Widening aggression against semicolonial peoples, and a question about Indonesia

Mike Friedman mikedf at amnh.org
Sun Jul 6 14:03:50 MDT 2003


I think you make too much of a blanket assessment regarding calls for an
end to Australian military aid to Indonesia. You've turned a tactical
question into a general principle. What is the direction of movement of the
regime involved? Is it struggling against imperialism (I can't envision
imperialists providing military aid to regimes that oppose it, still it
might happen)? Is it using military aid provided by imperialism to repress
revolutionary forces? To destroy unions? Most importantly, what is the
state of political and social movement in the country concerned? What are
the desires of the movements and their leaders? You state, in the Haitian
example, that this is irrelevant. That, to my mind IS helping imperialism.
Should we have eschewed opposition to military aid to the Salvadoran
regime? Should we cease calls for elimination of the School of the
Americas? Moreover, demanding an end to military aid is NOT the same as an
economic embargo. The one aids struggle, the other punishes the people,
although at some point, it might represent the final push needed to assist
a popular movement (it occurs to me that As the FSLN drew close to victory,
the Group of Twelve called for an embargo against Somoza -- should we have
opposed that?). Also, how do you draw the line between right-wing movements
in power and those who seek power, such as UNITA, the contras, etc? Should
we, in retrospect, have allowed the U.S. to continue to arm the contras?


At 10:15 PM 7/5/2003 -0400, you wrote:
>Date: Sat, 5 Jul 2003 19:16:42 -0400
>From: "Fred Feldman" <ffeldman at bellatlantic.net>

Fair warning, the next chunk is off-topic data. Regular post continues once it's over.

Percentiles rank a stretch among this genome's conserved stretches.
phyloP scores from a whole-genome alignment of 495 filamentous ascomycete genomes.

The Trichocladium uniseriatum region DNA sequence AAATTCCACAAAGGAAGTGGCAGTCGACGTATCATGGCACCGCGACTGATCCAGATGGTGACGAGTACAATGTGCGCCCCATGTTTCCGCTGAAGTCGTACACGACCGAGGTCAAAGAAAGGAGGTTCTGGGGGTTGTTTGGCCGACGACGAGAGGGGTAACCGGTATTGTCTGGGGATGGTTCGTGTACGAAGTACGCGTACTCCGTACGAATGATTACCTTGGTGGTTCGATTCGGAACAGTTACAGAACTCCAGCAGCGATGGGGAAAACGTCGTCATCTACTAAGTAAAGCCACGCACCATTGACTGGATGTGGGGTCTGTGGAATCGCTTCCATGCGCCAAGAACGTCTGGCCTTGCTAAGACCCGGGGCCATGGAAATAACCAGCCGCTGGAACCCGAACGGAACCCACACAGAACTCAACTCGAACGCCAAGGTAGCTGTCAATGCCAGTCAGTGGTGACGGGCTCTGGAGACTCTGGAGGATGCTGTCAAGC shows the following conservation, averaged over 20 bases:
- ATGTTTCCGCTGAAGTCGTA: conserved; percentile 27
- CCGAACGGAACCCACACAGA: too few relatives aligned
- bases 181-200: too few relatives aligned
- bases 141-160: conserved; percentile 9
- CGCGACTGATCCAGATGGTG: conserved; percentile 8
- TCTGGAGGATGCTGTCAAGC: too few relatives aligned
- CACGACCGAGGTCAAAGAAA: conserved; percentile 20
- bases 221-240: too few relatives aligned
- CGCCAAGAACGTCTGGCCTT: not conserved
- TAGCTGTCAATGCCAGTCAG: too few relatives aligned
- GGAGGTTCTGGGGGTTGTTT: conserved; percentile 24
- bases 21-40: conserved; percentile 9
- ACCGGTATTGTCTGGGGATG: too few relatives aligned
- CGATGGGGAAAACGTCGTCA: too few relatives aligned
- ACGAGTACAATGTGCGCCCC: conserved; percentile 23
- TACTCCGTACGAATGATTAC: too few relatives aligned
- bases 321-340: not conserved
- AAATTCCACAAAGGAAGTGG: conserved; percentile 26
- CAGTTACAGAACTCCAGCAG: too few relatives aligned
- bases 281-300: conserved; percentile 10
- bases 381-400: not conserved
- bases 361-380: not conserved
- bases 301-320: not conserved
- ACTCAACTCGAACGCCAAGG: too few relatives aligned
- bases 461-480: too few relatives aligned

>Subject: Widening aggression against semicolonial peoples, and a question
>about Indonesia
>Today, I sent a series of articles to the list, accumulated over a
>week or so, which highlighted for me the broadening pattern of
>imperialist military operations in Asia, Africa, and Latin America.
>This is not simply a broad pattern US aggression, and still less
>"Bush" or rightist aggression, but imperialist aggression (although of
>course the overwhelming predominance of the US militarily over all its
>potential imperialist rivals assures it overwhelming predominance in
>these operations as well).
>This pattern, which is pointing to a very broad challenge to the
>remaining conquests of the colonial revolution, has been given great
>impetus by the US occupation of Iraq.
>There are many examples not mentioned, such as the French operations
>in Cote d'Ivoire and Congo, the very important French-German role in
>the war in Afghanistan, and so on.
>The pattern is not primarily one of interimperialist conflict, in
>which pieces of the semicolonial world are seized by imperialist
>powers FROM EACH OTHER, as tended to be posited by (not only by) Jack
>Barnes, beginning with his "Opening Guns of World War III" in 1991.
>following the first war in Iraq.
>While interimperialist conflict is increasing and can only increase in
>this process, the real losers are the peoples of the semicolonies, the
>ruling classes of these countries, the sovereignty of nations that won
>a significant degree of independence in past struggles, and the degree
>of control that was won over their natural resources.  While the
>imperialists strike blows to each other in this process,  they are not
>primarily expropriating wealth from each other but from the oppressed
>nations. It is the drive against the oppressed nations, not the drive
>of the imperialists toward sharper conflict with each other, that is
>dominating today.